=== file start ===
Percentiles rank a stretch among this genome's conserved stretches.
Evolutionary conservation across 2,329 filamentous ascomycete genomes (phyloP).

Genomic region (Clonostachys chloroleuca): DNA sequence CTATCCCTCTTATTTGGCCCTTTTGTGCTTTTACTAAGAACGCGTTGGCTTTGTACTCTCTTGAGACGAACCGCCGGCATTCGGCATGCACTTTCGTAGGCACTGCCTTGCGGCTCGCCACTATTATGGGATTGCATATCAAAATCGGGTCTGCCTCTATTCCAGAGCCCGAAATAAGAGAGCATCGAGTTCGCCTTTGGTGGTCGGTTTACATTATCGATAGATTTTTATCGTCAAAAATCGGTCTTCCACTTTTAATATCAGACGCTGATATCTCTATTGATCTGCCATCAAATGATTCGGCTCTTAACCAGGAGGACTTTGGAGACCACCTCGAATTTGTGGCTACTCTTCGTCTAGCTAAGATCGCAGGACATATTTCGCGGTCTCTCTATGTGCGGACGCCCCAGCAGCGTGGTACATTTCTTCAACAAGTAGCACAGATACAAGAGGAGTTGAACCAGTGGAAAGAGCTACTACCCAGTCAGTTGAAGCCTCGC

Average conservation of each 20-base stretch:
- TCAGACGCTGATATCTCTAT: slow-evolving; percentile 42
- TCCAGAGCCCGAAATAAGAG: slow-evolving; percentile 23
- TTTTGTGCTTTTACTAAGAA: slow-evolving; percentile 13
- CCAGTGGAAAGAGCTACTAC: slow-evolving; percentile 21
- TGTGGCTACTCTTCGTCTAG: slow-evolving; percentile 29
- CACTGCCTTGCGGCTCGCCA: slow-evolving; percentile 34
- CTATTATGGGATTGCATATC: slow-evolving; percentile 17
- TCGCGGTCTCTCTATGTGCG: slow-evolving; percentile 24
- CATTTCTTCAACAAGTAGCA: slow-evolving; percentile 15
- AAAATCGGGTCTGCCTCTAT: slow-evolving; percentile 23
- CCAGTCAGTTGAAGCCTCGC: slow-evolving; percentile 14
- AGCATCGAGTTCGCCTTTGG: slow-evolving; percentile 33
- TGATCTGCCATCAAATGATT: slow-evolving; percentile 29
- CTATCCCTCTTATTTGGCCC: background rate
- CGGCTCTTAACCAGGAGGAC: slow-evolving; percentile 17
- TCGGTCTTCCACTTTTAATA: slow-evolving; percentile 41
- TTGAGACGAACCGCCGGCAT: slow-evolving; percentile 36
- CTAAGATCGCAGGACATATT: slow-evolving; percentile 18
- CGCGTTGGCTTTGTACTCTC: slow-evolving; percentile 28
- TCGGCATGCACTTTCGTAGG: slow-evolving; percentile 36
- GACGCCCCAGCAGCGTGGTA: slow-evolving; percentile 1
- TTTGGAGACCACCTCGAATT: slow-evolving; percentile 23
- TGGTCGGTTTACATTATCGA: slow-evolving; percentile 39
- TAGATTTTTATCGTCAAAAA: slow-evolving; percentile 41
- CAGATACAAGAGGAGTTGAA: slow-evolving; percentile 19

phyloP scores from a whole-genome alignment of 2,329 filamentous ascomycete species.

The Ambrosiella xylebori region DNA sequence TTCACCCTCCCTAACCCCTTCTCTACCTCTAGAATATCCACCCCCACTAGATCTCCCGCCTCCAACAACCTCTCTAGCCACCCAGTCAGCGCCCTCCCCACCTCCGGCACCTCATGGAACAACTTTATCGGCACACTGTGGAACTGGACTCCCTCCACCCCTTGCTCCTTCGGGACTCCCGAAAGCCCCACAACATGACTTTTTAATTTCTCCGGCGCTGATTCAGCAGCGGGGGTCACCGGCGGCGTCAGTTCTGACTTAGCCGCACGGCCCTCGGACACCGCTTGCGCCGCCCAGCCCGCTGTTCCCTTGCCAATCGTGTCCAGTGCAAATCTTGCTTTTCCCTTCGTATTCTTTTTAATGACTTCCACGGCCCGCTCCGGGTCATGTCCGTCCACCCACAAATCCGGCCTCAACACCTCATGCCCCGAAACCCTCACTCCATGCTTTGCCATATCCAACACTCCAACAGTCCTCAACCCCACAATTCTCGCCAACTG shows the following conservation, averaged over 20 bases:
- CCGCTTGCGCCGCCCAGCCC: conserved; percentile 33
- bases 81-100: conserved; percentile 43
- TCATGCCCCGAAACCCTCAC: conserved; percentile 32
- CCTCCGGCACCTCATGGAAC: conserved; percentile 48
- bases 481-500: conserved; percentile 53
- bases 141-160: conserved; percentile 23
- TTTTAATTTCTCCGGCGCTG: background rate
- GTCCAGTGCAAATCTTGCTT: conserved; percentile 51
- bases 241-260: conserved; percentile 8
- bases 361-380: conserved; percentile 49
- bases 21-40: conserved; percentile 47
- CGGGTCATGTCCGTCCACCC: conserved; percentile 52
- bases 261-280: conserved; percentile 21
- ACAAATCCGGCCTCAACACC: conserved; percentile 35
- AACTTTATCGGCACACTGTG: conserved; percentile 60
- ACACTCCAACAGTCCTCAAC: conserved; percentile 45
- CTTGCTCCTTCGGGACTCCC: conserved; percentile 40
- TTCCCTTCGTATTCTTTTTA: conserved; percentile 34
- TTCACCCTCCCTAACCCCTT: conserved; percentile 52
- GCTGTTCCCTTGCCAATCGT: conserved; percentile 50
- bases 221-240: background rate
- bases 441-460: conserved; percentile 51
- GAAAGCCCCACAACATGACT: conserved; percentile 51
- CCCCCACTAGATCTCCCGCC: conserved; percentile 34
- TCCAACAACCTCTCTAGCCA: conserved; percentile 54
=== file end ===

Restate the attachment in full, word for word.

Percentiles rank a stretch among this genome's conserved stretches.
Evolutionary conservation across 2,329 filamentous ascomycete genomes (phyloP).

Genomic region (Clonostachys chloroleuca): DNA sequence CTATCCCTCTTATTTGGCCCTTTTGTGCTTTTACTAAGAACGCGTTGGCTTTGTACTCTCTTGAGACGAACCGCCGGCATTCGGCATGCACTTTCGTAGGCACTGCCTTGCGGCTCGCCACTATTATGGGATTGCATATCAAAATCGGGTCTGCCTCTATTCCAGAGCCCGAAATAAGAGAGCATCGAGTTCGCCTTTGGTGGTCGGTTTACATTATCGATAGATTTTTATCGTCAAAAATCGGTCTTCCACTTTTAATATCAGACGCTGATATCTCTATTGATCTGCCATCAAATGATTCGGCTCTTAACCAGGAGGACTTTGGAGACCACCTCGAATTTGTGGCTACTCTTCGTCTAGCTAAGATCGCAGGACATATTTCGCGGTCTCTCTATGTGCGGACGCCCCAGCAGCGTGGTACATTTCTTCAACAAGTAGCACAGATACAAGAGGAGTTGAACCAGTGGAAAGAGCTACTACCCAGTCAGTTGAAGCCTCGC

Average conservation of each 20-base stretch:
- TCAGACGCTGATATCTCTAT: slow-evolving; percentile 42
- TCCAGAGCCCGAAATAAGAG: slow-evolving; percentile 23
- TTTTGTGCTTTTACTAAGAA: slow-evolving; percentile 13
- CCAGTGGAAAGAGCTACTAC: slow-evolving; percentile 21
- TGTGGCTACTCTTCGTCTAG: slow-evolving; percentile 29
- CACTGCCTTGCGGCTCGCCA: slow-evolving; percentile 34
- CTATTATGGGATTGCATATC: slow-evolving; percentile 17
- TCGCGGTCTCTCTATGTGCG: slow-evolving; percentile 24
- CATTTCTTCAACAAGTAGCA: slow-evolving; percentile 15
- AAAATCGGGTCTGCCTCTAT: slow-evolving; percentile 23
- CCAGTCAGTTGAAGCCTCGC: slow-evolving; percentile 14
- AGCATCGAGTTCGCCTTTGG: slow-evolving; percentile 33
- TGATCTGCCATCAAATGATT: slow-evolving; percentile 29
- CTATCCCTCTTATTTGGCCC: background rate
- CGGCTCTTAACCAGGAGGAC: slow-evolving; percentile 17
- TCGGTCTTCCACTTTTAATA: slow-evolving; percentile 41
- TTGAGACGAACCGCCGGCAT: slow-evolving; percentile 36
- CTAAGATCGCAGGACATATT: slow-evolving; percentile 18
- CGCGTTGGCTTTGTACTCTC: slow-evolving; percentile 28
- TCGGCATGCACTTTCGTAGG: slow-evolving; percentile 36
- GACGCCCCAGCAGCGTGGTA: slow-evolving; percentile 1
- TTTGGAGACCACCTCGAATT: slow-evolving; percentile 23
- TGGTCGGTTTACATTATCGA: slow-evolving; percentile 39
- TAGATTTTTATCGTCAAAAA: slow-evolving; percentile 41
- CAGATACAAGAGGAGTTGAA: slow-evolving; percentile 19

phyloP scores from a whole-genome alignment of 2,329 filamentous ascomycete species.

The Ambrosiella xylebori region DNA sequence TTCACCCTCCCTAACCCCTTCTCTACCTCTAGAATATCCACCCCCACTAGATCTCCCGCCTCCAACAACCTCTCTAGCCACCCAGTCAGCGCCCTCCCCACCTCCGGCACCTCATGGAACAACTTTATCGGCACACTGTGGAACTGGACTCCCTCCACCCCTTGCTCCTTCGGGACTCCCGAAAGCCCCACAACATGACTTTTTAATTTCTCCGGCGCTGATTCAGCAGCGGGGGTCACCGGCGGCGTCAGTTCTGACTTAGCCGCACGGCCCTCGGACACCGCTTGCGCCGCCCAGCCCGCTGTTCCCTTGCCAATCGTGTCCAGTGCAAATCTTGCTTTTCCCTTCGTATTCTTTTTAATGACTTCCACGGCCCGCTCCGGGTCATGTCCGTCCACCCACAAATCCGGCCTCAACACCTCATGCCCCGAAACCCTCACTCCATGCTTTGCCATATCCAACACTCCAACAGTCCTCAACCCCACAATTCTCGCCAACTG shows the following conservation, averaged over 20 bases:
- CCGCTTGCGCCGCCCAGCCC: conserved; percentile 33
- bases 81-100: conserved; percentile 43
- TCATGCCCCGAAACCCTCAC: conserved; percentile 32
- CCTCCGGCACCTCATGGAAC: conserved; percentile 48
- bases 481-500: conserved; percentile 53
- bases 141-160: conserved; percentile 23
- TTTTAATTTCTCCGGCGCTG: background rate
- GTCCAGTGCAAATCTTGCTT: conserved; percentile 51
- bases 241-260: conserved; percentile 8
- bases 361-380: conserved; percentile 49
- bases 21-40: conserved; percentile 47
- CGGGTCATGTCCGTCCACCC: conserved; percentile 52
- bases 261-280: conserved; percentile 21
- ACAAATCCGGCCTCAACACC: conserved; percentile 35
- AACTTTATCGGCACACTGTG: conserved; percentile 60
- ACACTCCAACAGTCCTCAAC: conserved; percentile 45
- CTTGCTCCTTCGGGACTCCC: conserved; percentile 40
- TTCCCTTCGTATTCTTTTTA: conserved; percentile 34
- TTCACCCTCCCTAACCCCTT: conserved; percentile 52
- GCTGTTCCCTTGCCAATCGT: conserved; percentile 50
- bases 221-240: background rate
- bases 441-460: conserved; percentile 51
- GAAAGCCCCACAACATGACT: conserved; percentile 51
- CCCCCACTAGATCTCCCGCC: conserved; percentile 34
- TCCAACAACCTCTCTAGCCA: conserved; percentile 54